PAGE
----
How Much Can I Collect in Temporary Workers’ Compensation Benefits
While most Pennsylvania employers take great care to ensure that their employees receive workers’ compensation coverage when injured on the job, a surprising number fail to do so, which can leave injured workers on the hook for medical bills, lost wages, and disability. Fortunately, employees who have been wronged in this way have legal recourse, so if you were recently denied workers’ compensation benefits, or were offered a settlement by your employer, it is important to contact an experienced workers’ compensation attorney who can help explain your legal options.
What is Workers’ Compensation?
In Pennsylvania, most employers are required to obtain workers’ compensation insurance coverage that provides for their employees in the event of a workplace injury. Although this coverage provides immunity from lawsuits filed by injured employees, it also ensures that employees are compensated fairly for on-the-job injuries, regardless of who was at fault. Qualifying employees could be eligible for coverage of their medical bills, as well as compensation for temporary or permanent disability. The amount that an injured employee receives in benefits, however, will depend in large part on how disabling their injury is rated on a scale of zero to 100 percent disabling.
Calculating Benefits for a Temporary Disability
Employees who are unable to work for more than seven days due to an on-the-job injury are often eligible to receive indemnity benefits, which partially replace the wages that the employee lost as a result of his or her injury. How much an injured employee receives depends on a number of different factors, including:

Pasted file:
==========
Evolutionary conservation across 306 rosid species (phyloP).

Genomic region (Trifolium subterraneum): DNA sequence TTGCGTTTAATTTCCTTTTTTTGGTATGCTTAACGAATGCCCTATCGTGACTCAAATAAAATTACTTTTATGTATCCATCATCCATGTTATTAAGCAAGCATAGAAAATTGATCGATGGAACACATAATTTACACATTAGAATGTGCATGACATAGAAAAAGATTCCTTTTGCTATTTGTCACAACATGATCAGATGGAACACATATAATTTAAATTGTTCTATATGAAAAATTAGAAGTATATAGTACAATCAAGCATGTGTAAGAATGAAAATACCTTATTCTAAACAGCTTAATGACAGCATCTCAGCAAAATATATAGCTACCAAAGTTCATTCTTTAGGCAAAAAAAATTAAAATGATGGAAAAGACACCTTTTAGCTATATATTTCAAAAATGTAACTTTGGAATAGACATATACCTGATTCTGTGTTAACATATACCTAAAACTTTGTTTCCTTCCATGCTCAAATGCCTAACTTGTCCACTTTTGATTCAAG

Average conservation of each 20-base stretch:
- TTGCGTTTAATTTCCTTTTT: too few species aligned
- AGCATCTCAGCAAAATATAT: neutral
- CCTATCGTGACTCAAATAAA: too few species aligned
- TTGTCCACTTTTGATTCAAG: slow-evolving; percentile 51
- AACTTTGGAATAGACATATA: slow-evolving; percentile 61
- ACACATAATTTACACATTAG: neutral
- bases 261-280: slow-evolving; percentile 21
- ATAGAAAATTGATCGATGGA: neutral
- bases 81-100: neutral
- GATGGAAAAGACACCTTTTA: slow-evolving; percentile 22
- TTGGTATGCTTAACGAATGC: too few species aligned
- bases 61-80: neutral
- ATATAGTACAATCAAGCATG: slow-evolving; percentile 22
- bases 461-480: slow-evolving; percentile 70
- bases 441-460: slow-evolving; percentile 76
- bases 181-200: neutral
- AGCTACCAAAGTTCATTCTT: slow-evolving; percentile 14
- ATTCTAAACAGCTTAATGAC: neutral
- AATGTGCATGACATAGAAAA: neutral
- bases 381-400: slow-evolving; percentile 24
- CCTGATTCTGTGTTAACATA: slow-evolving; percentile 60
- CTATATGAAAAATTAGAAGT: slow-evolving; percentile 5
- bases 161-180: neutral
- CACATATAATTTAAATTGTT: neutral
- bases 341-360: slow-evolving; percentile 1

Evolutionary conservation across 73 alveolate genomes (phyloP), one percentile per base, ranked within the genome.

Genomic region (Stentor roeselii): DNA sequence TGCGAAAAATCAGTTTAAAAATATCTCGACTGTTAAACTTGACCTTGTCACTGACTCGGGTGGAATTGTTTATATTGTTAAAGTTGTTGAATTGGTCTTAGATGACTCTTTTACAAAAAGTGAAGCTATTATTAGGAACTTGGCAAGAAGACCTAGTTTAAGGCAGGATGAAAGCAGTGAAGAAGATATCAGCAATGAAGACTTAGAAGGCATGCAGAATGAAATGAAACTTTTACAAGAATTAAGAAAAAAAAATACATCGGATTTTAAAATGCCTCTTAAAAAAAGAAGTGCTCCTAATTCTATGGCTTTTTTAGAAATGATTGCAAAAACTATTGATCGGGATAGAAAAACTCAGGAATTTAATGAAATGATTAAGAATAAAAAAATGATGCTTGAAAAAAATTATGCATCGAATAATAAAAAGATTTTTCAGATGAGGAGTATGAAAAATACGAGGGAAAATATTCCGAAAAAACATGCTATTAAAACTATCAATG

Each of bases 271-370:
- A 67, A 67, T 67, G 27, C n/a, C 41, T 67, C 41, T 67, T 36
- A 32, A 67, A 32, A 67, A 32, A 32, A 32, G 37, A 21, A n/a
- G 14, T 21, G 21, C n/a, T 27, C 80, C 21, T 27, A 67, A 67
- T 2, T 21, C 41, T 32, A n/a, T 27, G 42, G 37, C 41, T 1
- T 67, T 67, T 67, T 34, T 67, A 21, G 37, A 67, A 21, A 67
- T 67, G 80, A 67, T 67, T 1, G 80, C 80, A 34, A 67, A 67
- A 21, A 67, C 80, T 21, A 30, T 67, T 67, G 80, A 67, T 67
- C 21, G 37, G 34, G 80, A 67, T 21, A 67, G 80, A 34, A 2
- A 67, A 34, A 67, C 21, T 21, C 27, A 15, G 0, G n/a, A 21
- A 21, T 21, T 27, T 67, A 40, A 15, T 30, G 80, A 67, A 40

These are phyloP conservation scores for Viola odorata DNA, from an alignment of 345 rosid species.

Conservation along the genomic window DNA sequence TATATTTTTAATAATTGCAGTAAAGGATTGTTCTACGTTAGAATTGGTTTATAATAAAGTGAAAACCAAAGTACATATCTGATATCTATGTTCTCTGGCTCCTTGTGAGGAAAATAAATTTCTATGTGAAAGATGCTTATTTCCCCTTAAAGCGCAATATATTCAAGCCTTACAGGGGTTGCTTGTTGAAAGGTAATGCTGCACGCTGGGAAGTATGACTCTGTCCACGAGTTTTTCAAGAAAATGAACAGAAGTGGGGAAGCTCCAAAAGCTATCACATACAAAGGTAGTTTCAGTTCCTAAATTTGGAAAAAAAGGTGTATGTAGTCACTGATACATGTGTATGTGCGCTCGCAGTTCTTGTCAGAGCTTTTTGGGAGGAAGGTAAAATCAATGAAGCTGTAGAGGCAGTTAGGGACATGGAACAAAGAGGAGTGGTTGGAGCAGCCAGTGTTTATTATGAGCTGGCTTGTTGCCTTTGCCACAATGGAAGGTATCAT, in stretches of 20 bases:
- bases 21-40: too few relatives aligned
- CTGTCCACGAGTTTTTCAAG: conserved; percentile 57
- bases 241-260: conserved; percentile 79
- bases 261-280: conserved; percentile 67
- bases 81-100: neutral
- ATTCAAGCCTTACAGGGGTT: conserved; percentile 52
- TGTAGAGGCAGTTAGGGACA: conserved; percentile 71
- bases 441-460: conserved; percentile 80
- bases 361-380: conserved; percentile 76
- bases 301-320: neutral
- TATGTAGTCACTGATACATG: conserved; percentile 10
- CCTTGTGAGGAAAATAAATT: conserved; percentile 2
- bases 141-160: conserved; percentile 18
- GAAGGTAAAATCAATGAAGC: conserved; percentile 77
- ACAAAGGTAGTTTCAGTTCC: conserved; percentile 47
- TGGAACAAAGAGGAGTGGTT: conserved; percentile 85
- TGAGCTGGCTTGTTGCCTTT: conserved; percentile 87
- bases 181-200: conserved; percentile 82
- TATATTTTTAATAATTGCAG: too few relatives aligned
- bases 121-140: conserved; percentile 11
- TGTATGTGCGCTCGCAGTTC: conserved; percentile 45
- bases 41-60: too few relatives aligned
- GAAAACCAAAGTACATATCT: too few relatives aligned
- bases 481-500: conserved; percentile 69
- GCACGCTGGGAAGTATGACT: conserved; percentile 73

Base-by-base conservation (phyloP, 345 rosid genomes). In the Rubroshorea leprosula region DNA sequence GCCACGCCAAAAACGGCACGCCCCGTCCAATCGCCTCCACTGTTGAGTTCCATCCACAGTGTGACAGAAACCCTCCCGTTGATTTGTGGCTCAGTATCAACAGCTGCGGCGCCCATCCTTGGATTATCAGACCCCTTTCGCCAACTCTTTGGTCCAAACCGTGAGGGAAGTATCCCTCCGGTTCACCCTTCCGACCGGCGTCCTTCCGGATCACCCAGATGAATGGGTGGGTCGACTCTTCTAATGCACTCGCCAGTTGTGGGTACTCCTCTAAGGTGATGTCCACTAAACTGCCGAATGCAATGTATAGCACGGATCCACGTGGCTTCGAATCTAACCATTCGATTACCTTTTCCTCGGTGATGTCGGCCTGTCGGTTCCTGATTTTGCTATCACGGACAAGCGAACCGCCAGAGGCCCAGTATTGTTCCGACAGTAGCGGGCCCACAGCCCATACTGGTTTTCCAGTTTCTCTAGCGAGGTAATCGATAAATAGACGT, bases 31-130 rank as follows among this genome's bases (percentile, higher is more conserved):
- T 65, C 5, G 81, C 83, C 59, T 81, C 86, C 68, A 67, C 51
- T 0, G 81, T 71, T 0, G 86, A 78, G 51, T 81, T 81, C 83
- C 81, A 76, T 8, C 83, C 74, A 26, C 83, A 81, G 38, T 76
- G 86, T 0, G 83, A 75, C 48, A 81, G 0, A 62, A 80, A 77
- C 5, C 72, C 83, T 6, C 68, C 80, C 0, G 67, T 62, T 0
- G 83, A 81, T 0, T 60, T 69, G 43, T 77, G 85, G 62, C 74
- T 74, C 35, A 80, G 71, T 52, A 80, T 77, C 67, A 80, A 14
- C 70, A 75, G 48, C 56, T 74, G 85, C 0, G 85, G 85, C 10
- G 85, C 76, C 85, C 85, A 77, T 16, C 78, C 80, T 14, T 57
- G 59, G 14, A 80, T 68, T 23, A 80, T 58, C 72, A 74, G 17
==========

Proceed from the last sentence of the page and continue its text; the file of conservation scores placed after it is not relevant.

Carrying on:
- The current maximum and minimum indemnity payment schedule, which is calculated on a yearly basis;
- The injured employee’s average weekly wages; and
- Whether the employee’s injury resulted in temporary, permanent partial, or permanent total disability, or death.
After taking all of these factors into account, an injured employee who could not work for more than a week following an injury could expect to receive temporary total disability payments equalling approximately two-thirds of his or her average weekly wage. The first week itself would only be compensable if the injured party was absent for more than 14 days. Generally, injured employees who are deemed temporarily disabled can receive payments until a doctor deems them healthy enough to return to work. If, after 104 or more weeks of receiving benefits, however, an employer can require an employee to undergo an evaluation where his or her injury is reassessed.
Finally, injured employees who have been found to have less than 50 percent total body impairment, but have been given the go-ahead by a doctor to return to work with some restrictions, could begin collecting temporary partial disability benefits, which are payable for up to 500 weeks. Employees who earn less when working with these restrictions, will receive payments totaling approximately two-thirds of the difference between their current and pre-injury earnings.
An Experienced Workers’ Compensation Attorney